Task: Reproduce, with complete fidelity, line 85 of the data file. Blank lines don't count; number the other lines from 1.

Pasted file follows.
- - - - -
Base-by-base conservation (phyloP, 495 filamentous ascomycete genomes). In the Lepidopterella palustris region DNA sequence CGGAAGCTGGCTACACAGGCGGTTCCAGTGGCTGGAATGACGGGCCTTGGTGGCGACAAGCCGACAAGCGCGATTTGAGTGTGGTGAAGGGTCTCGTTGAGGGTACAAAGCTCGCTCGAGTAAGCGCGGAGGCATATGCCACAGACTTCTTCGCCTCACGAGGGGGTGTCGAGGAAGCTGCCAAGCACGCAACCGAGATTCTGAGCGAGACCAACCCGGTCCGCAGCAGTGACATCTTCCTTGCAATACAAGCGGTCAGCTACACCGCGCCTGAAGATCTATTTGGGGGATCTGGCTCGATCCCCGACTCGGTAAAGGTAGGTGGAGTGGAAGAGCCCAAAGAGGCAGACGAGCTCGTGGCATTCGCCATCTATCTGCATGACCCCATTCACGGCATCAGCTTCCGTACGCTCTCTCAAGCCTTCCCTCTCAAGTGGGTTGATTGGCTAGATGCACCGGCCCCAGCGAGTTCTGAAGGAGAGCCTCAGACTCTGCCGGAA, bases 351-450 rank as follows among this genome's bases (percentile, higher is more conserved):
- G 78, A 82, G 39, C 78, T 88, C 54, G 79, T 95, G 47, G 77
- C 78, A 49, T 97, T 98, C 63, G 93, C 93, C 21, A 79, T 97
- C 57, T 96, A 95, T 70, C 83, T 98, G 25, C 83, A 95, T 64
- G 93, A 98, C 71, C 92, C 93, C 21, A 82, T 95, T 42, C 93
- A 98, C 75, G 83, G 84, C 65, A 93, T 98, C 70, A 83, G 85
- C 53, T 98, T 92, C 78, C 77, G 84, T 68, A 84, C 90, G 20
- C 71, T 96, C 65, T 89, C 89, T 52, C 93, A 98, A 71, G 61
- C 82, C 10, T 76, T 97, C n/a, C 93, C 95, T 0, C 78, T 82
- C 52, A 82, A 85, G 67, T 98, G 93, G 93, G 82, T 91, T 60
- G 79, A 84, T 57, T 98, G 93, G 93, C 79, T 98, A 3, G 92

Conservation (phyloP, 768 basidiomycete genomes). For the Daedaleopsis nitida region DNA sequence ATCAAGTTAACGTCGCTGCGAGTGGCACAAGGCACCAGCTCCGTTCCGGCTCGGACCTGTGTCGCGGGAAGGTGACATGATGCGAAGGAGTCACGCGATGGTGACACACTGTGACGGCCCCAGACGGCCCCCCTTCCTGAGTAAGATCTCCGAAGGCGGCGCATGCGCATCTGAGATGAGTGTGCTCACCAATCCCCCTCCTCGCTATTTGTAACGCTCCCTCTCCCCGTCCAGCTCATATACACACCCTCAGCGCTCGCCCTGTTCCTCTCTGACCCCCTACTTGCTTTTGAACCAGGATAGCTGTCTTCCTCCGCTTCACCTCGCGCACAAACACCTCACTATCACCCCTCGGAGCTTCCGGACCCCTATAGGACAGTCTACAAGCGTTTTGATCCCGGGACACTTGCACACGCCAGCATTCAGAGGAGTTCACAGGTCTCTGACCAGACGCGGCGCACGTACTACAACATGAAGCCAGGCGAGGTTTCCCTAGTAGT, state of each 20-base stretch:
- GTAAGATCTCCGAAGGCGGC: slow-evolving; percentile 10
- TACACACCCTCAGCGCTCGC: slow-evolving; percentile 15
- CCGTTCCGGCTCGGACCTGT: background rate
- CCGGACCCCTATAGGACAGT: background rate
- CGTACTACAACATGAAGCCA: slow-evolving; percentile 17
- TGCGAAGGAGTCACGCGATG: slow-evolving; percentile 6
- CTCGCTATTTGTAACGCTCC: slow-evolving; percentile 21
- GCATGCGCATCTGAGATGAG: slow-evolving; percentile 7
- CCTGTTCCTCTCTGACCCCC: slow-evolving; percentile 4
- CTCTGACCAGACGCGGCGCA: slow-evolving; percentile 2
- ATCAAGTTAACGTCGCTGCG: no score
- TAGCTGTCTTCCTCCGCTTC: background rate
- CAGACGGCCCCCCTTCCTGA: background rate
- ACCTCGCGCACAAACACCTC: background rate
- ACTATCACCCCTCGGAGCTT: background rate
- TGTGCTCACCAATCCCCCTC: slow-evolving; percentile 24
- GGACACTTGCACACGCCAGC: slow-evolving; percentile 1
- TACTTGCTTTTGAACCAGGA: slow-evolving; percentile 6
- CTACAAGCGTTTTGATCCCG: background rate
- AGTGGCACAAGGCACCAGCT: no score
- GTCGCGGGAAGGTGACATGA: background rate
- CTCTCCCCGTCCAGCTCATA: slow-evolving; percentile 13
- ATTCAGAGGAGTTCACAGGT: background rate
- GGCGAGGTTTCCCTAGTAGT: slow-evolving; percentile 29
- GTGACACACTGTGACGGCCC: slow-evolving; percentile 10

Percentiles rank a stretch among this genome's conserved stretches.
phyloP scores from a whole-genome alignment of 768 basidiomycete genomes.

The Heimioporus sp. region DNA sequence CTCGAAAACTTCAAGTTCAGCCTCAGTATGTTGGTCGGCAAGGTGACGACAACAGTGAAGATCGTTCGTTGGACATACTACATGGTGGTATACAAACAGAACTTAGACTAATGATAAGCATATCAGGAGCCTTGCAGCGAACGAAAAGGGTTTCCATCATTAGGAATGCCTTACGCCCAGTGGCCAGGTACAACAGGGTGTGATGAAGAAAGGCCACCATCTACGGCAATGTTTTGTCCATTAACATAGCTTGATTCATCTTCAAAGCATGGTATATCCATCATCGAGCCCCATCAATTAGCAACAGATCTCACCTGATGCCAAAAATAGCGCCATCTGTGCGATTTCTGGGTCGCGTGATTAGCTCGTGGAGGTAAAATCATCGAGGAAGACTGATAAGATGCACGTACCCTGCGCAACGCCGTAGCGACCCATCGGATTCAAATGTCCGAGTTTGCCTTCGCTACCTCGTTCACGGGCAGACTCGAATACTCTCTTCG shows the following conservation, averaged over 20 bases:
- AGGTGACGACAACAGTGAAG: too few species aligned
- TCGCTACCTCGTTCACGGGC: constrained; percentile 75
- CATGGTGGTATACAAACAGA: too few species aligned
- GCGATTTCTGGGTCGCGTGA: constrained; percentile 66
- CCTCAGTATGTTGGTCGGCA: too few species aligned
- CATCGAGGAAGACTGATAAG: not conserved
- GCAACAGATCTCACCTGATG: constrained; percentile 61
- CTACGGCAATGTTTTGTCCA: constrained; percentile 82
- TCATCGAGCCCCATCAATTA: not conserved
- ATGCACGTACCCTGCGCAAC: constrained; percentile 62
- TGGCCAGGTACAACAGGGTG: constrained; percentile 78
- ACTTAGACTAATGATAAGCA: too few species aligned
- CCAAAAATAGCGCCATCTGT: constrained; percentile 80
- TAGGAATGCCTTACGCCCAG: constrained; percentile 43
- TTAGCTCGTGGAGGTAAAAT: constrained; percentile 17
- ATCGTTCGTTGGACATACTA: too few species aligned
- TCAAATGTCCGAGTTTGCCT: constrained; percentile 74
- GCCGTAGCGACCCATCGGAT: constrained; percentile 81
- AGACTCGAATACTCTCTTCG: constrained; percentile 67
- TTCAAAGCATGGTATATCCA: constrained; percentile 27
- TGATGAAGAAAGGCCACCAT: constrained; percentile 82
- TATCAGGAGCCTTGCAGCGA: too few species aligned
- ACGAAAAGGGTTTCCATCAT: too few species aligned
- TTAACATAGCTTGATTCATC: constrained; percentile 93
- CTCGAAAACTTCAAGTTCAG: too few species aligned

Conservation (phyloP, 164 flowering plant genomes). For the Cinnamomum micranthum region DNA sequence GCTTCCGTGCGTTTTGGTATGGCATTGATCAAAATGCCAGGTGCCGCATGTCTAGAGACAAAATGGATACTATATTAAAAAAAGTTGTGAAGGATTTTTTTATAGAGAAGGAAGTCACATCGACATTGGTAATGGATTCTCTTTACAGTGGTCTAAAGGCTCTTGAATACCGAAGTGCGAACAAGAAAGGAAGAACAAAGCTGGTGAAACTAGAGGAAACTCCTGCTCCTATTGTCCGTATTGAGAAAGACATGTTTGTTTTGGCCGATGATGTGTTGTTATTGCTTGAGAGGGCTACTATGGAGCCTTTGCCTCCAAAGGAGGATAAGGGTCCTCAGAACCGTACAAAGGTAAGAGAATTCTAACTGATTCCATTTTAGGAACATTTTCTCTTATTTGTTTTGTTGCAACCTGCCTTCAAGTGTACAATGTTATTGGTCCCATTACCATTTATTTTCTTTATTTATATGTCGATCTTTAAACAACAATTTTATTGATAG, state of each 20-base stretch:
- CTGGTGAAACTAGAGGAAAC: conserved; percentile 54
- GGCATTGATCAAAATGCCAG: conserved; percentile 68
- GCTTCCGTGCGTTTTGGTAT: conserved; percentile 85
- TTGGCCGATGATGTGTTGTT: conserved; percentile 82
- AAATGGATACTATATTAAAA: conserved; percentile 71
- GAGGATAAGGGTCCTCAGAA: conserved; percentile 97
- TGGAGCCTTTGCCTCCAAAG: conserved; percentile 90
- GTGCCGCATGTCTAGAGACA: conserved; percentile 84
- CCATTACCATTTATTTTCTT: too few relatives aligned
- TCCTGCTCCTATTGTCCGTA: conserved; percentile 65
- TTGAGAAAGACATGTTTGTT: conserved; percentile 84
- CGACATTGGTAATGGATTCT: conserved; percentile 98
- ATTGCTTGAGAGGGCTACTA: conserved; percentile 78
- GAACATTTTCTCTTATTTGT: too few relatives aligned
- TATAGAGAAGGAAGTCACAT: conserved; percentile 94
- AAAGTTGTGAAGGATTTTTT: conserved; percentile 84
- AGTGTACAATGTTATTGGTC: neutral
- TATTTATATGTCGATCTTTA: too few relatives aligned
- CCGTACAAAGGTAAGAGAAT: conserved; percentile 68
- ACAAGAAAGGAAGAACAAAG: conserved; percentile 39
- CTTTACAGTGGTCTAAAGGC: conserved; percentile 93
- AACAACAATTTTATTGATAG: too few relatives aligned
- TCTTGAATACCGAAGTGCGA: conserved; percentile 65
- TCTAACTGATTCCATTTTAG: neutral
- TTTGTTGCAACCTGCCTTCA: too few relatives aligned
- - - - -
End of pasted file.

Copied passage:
- CCGTACAAAGGTAAGAGAAT: conserved; percentile 68